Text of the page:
(Updates with closing price in fifth paragraph.)
June 8 (Bloomberg) -- Telkom South Africa Ltd. could try negotiating a lower settlement with Helios Towers Nigeria to end a dispute over a $252 million damages claim that is holding back the sale of its Nigerian unit, Afena Capital said.
Helios Towers Nigeria, a unit of London-based Helios Investment Partners LLP, in December lodged a damages claim against Telkom’s Multi-Links unit regarding the leasing of mobile-phone towers in Nigeria. Multi-Links argued that the lease was invalid because the government hadn’t authorized building on the land where Helios Towers placed the equipment. A judge in Nigeria’s commercial capital of Lagos found the contract to be valid.
“They can either negotiate to pay a lower price with Helios, or Telkom can liquidate Multi-Links and pay Helios whatever is left, together with other creditors,” said Khulekani Dlamini, a portfolio manager at Cape Town-based Afena Capital, which has 18 billion rand ($2.7 billion) in assets.
Telkom said on April 1 it is in talks to sell its CDMA technology business to Visafone Communications Ltd. for $52 million. The settlement of the Helios lawsuit is one of the conditions of the sale, Pretoria-based Telkom said in a statement yesterday. A hearing hasn’t yet been scheduled for Helios Towers Nigeria’s damages claim and Telkom will consider all its options, it said.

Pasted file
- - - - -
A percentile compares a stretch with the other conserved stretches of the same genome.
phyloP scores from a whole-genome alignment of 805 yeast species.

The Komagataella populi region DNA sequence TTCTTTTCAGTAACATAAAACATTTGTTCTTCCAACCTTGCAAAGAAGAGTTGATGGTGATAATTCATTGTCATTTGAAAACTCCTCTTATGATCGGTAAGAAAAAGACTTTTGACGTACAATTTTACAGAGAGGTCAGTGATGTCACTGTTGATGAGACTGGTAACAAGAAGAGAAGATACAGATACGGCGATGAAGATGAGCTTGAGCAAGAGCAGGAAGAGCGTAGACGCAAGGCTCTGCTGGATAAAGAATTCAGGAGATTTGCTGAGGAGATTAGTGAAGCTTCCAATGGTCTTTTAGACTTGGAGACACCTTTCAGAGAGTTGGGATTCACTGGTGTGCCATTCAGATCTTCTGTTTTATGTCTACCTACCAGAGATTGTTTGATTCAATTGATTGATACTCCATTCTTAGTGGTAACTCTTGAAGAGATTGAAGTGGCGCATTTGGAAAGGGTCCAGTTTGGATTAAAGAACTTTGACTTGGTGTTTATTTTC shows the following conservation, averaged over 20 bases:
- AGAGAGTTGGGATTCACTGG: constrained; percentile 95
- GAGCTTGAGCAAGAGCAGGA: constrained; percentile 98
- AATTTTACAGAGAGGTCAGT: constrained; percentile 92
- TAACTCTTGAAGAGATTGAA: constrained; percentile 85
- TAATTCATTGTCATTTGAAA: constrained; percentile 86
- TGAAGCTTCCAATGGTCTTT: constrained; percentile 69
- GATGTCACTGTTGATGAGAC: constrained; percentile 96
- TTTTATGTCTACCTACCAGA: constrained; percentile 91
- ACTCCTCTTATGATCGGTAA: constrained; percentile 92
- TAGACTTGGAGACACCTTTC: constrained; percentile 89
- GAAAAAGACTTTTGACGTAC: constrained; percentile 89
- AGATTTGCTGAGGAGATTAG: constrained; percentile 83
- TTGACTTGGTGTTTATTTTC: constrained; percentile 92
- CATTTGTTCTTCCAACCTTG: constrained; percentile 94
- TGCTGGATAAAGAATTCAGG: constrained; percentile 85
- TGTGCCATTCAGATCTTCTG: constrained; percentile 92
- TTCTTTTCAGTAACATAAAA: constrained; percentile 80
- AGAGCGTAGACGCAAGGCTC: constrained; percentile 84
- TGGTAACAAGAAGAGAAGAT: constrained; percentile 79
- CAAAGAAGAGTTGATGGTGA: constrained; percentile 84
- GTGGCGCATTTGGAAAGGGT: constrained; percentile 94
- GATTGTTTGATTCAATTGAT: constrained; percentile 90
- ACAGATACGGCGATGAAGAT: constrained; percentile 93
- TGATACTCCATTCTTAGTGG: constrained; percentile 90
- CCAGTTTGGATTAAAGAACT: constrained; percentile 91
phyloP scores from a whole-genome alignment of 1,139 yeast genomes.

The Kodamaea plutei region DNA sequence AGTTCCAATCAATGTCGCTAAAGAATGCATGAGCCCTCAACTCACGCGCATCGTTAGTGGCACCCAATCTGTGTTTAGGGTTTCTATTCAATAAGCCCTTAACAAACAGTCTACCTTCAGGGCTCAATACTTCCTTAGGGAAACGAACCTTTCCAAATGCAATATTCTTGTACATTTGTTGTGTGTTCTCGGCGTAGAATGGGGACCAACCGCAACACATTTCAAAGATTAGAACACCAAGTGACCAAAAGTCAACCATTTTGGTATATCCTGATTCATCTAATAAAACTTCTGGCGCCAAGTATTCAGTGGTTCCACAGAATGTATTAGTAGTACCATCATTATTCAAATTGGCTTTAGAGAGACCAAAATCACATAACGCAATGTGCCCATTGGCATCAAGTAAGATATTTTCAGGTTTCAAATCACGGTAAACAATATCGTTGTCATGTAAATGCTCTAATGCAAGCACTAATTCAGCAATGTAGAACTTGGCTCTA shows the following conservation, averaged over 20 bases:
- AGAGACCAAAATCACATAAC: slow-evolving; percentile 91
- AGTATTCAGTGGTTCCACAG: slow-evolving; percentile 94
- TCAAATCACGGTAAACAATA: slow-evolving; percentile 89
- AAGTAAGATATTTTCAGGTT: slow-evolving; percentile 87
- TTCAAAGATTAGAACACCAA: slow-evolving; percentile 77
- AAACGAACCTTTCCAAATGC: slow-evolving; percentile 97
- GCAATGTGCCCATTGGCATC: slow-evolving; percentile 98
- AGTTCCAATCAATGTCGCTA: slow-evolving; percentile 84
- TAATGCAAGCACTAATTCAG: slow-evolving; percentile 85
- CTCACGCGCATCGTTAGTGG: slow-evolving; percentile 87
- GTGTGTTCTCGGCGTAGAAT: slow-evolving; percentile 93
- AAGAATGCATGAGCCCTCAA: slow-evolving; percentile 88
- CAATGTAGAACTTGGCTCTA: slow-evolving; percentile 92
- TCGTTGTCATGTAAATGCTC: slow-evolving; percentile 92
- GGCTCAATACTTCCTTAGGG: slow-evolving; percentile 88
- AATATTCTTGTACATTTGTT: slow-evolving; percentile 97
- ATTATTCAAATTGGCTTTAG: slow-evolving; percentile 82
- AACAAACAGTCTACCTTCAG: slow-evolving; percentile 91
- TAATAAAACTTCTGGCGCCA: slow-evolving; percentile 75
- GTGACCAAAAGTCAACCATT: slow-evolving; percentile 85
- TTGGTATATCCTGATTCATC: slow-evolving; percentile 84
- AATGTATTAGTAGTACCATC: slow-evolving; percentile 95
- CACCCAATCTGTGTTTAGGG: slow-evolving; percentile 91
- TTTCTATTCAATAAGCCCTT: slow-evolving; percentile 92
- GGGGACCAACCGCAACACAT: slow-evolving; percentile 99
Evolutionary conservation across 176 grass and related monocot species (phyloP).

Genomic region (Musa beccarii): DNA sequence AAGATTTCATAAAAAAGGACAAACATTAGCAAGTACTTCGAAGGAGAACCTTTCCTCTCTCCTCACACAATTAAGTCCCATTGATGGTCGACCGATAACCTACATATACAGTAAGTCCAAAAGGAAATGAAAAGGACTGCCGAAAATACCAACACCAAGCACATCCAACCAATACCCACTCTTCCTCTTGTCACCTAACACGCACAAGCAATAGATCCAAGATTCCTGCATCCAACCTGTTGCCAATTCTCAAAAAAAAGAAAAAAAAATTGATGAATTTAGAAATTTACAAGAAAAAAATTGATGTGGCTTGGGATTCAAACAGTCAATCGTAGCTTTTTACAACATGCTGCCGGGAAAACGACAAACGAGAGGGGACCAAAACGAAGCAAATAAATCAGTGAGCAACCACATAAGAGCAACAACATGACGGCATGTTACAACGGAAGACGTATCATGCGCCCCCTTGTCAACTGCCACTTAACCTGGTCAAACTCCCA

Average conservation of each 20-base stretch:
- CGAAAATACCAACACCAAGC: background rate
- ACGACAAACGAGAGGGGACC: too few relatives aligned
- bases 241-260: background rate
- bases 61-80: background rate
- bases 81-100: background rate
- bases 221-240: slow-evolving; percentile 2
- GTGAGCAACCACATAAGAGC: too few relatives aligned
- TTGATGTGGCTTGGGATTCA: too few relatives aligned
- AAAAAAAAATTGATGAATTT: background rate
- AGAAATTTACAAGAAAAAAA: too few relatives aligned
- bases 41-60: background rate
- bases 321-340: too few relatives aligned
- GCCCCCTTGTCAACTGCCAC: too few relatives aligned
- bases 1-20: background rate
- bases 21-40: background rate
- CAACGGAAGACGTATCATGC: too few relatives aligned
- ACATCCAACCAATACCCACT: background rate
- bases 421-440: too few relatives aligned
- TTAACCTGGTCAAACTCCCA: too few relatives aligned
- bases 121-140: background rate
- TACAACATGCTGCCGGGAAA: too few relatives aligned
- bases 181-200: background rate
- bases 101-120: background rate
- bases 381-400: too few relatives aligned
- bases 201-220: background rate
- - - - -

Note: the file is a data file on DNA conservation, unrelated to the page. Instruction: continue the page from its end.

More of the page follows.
The stock of Africa’s largest fixed-line operator slid as much as 3.4 percent, its biggest intraday drop since May 17, to 35.45 rand, and closed 0.5 percent down at 36.50 rand by 5 p.m. in Johannesburg. Telkom has declined 4 percent this year compared with a 5 percent gain in the five-member FTSE/JSE Africa Telecommunications Index.
The fall in Telkom’s share price is a buying opportunity, said Wilhelm Hertzog, a portfolio manager at the Cape Town-based Regarding Capital Management Ltd. The money manager holds 2.5 million Telkom shares, or 0.5 percent of the company, among its 18 billion rand worth of equities under management, according to data compiled by Bloomberg.
“At these levels there’s a lot of bad news priced into the share,” Hertzog said. “We think it offers good value at these levels and it continues to be one of our top-10 holdings.”
Telkom on May 31 issued a regulatory statement on the Stock Exchange News Service about the lawsuit, initiated by Helios on Dec. 20. The statement followed a May 22 article in the London- based Telegraph about the court case. There are no restrictions barring the sale of the CDMA business, Telkom spokesman Pynee Chetty said in an e-mailed response to questions on May 24.
The Johannesburg Stock Exchange said on May 31 that it told Telkom to provide an explanation on the Nigerian lawsuit to determine whether there was a “price-sensitive matter” that it was obligated to disclose to shareholders.
“The matter of disclosure is quite difficult,” said Irnest Kaplan, managing director of Johannesburg-based Kaplan Equity Analysts. “Do you scare shareholders by telling them of a litigation matter whose outcome is not certain? Or do you wait until there is more clarity? More disclosure is always better than less disclosure.”
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